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Tips to save Updated: 16 Aug 2018

Five steps to stop overspending

There’s a feeling you get when you walk into a store for just one thing and walk out with a basketful of stuff and a lighter wallet, wondering what just happened.

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It’s a classic overspending scenario and if it sounds like you, you’re far from alone. According to the Consumer Financial Protection Bureau’s first national survey on the financial well-being of U.S. consumers, about one-third of people ages 30 to 49 has more credit card debt than savings. But, take heart! With a little help and a healthy dose of discipline, the cycle can be stopped.


First, know your triggers.

Understand why you overspend. Psychology tells us there are many reasons why people overspend, from trying to keep up with the proverbial Joneses to attempting to salve emotions. Recognizing your individual triggers for overspending can help keep them in check.


Second, track your spending.

Once you’ve recognized the triggers that keep you in the red, start tracking the money you spend so that you can see where it goes. With this information, you can make smarter spending choices and cut back in the areas that are not priority. Keep in mind that small expenses can add up to big dollars at the end of each month, so track them, too.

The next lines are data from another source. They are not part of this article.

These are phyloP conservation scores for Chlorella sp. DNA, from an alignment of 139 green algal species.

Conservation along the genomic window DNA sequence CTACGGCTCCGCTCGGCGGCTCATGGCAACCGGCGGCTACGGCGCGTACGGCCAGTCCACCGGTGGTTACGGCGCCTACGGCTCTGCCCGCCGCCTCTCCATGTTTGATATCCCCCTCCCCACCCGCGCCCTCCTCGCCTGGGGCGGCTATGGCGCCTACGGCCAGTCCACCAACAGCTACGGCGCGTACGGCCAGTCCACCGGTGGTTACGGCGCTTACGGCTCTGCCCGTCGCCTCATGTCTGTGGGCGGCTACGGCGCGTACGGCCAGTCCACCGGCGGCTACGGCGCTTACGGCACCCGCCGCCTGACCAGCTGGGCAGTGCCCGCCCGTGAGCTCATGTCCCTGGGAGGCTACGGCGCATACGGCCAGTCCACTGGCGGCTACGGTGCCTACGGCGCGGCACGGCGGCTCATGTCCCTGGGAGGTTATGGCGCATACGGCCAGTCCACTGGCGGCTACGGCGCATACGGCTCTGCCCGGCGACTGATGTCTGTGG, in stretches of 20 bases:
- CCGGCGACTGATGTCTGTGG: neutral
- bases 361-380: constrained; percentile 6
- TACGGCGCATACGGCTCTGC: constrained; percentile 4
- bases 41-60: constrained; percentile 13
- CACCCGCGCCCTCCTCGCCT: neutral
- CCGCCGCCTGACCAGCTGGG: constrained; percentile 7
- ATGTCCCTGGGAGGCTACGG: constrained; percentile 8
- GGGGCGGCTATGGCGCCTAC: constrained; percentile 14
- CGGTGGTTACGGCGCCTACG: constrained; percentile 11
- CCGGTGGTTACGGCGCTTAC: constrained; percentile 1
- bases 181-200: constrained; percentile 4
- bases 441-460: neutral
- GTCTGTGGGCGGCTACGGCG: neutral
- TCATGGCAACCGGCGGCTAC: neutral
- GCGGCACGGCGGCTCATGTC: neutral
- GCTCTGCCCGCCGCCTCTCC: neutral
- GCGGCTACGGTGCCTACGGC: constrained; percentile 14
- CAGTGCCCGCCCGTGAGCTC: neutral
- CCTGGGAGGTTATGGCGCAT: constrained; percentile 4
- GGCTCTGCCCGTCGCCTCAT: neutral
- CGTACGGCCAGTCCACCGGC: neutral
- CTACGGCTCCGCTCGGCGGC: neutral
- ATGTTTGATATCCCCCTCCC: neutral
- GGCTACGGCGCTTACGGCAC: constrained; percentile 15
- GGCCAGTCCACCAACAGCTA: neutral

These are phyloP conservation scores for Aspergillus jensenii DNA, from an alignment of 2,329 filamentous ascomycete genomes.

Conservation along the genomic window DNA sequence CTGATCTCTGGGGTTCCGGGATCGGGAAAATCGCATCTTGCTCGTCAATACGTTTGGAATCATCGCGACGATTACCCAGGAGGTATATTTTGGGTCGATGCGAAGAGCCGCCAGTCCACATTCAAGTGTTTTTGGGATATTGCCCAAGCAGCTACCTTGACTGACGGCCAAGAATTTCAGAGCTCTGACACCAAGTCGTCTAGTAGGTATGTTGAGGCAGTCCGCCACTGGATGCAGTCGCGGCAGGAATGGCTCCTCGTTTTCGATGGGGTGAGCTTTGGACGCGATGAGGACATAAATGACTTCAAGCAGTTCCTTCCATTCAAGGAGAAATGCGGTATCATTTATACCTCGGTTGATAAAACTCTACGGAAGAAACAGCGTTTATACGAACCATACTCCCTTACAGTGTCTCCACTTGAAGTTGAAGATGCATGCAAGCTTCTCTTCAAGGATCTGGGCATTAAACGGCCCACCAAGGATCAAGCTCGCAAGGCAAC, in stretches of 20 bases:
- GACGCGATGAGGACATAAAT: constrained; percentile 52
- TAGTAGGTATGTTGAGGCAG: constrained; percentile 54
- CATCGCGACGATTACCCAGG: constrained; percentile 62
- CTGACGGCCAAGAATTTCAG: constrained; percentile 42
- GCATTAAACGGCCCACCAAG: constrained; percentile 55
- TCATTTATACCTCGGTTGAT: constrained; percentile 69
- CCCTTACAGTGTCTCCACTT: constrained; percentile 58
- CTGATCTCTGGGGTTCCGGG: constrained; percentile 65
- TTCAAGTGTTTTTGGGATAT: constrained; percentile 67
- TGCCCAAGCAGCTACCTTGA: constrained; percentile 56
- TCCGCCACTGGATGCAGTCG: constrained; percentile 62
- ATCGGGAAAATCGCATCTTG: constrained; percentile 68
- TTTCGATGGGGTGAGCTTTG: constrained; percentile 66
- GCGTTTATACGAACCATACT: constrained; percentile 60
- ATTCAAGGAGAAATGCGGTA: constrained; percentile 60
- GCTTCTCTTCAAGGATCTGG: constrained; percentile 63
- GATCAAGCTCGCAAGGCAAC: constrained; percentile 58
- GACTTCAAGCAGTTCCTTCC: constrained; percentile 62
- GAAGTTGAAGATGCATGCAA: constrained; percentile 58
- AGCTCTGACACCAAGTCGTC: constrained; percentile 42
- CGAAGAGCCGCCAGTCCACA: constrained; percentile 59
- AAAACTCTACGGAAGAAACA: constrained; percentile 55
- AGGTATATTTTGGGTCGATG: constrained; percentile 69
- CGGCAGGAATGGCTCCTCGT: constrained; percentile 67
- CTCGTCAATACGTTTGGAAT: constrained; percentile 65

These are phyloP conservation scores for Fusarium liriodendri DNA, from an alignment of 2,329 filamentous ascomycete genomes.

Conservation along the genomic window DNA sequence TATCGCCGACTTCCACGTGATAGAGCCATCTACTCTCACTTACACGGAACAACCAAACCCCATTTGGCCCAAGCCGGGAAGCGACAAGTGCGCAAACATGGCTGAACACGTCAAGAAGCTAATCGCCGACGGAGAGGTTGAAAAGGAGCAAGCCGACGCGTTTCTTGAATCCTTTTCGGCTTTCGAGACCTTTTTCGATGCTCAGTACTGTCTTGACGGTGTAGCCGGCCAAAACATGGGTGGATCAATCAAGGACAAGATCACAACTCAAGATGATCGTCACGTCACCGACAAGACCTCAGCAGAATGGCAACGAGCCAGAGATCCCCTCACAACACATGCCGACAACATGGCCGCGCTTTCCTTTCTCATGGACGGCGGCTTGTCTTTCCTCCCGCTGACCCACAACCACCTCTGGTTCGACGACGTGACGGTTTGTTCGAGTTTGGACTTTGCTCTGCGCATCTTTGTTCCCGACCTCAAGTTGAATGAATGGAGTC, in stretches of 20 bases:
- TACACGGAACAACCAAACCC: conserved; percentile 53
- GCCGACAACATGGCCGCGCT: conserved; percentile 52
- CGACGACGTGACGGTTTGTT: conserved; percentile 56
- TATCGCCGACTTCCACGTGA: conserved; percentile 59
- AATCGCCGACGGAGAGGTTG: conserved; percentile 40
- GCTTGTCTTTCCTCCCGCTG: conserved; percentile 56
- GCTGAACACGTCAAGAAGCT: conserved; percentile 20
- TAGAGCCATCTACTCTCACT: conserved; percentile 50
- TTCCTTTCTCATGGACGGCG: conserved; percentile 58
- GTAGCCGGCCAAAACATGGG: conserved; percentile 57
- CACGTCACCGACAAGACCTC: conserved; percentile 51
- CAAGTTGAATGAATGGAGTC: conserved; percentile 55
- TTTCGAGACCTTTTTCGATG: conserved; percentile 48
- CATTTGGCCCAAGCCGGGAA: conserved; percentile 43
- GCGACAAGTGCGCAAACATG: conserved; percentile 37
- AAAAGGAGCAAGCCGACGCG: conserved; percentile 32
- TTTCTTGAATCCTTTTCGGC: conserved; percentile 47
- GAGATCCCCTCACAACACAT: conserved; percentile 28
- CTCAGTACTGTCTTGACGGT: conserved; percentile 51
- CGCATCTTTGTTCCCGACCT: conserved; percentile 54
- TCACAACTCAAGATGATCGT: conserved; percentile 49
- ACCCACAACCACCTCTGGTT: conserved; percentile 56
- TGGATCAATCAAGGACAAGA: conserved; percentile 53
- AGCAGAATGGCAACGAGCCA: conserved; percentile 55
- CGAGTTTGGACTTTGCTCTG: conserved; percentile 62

There are tools to help you track spending - and even automate it - like BBVA Compass Financial Tools for both online and mobile banking.


Third, create a budget.

How many times have you heard how important budgeting is to a healthy financial life? If you’re like me, the answer is too many to count. But, when you’re trapped in the cycle of overspending, budgeting can feel impossible. It doesn’t have to be, though. The best way to budget is to gather your fixed monthly bills like rent, utilities, loan payments, add in savings and subtract that from your monthly paycheck. What’s left is spending money.

In addition to the wide availability of other budgeting tools like Mint, BBVA Compass Financial Tools offers budgeting both in app and online, via a chart that shows your monthly budget. Budget categories change color from green to yellow and red if you exceed set spending limits. The visual approach is designed to quickly convey targeted spending and progress toward monthly budget. You can even track spending and savings at other institutions.


Fourth, think in terms of a cash budget.

Put simply, don’t buy anything you wouldn’t be able to pay for in cash. There are reasons people may prefer or even need to use a credit card - online purchases and large purchases among them - but if you can’t be certain that you’ll pay the sum off immediately, consider whether you need to buy the item at all.


Fifth, build up a savings by living on less than you make.

Once you’ve established your monthly budget, consider whether you can live on less than your monthly take home pay. If you can, take the extra amount and put it into savings. This will help you build up your savings quicker, but also provide an emergency fund for unexpected situations. And, if you suddenly find yourself with less money each month, the impact may be easier to absorb, thanks to the practice of living on less.

To read more about BBVA Compass savings account options, click here for more information.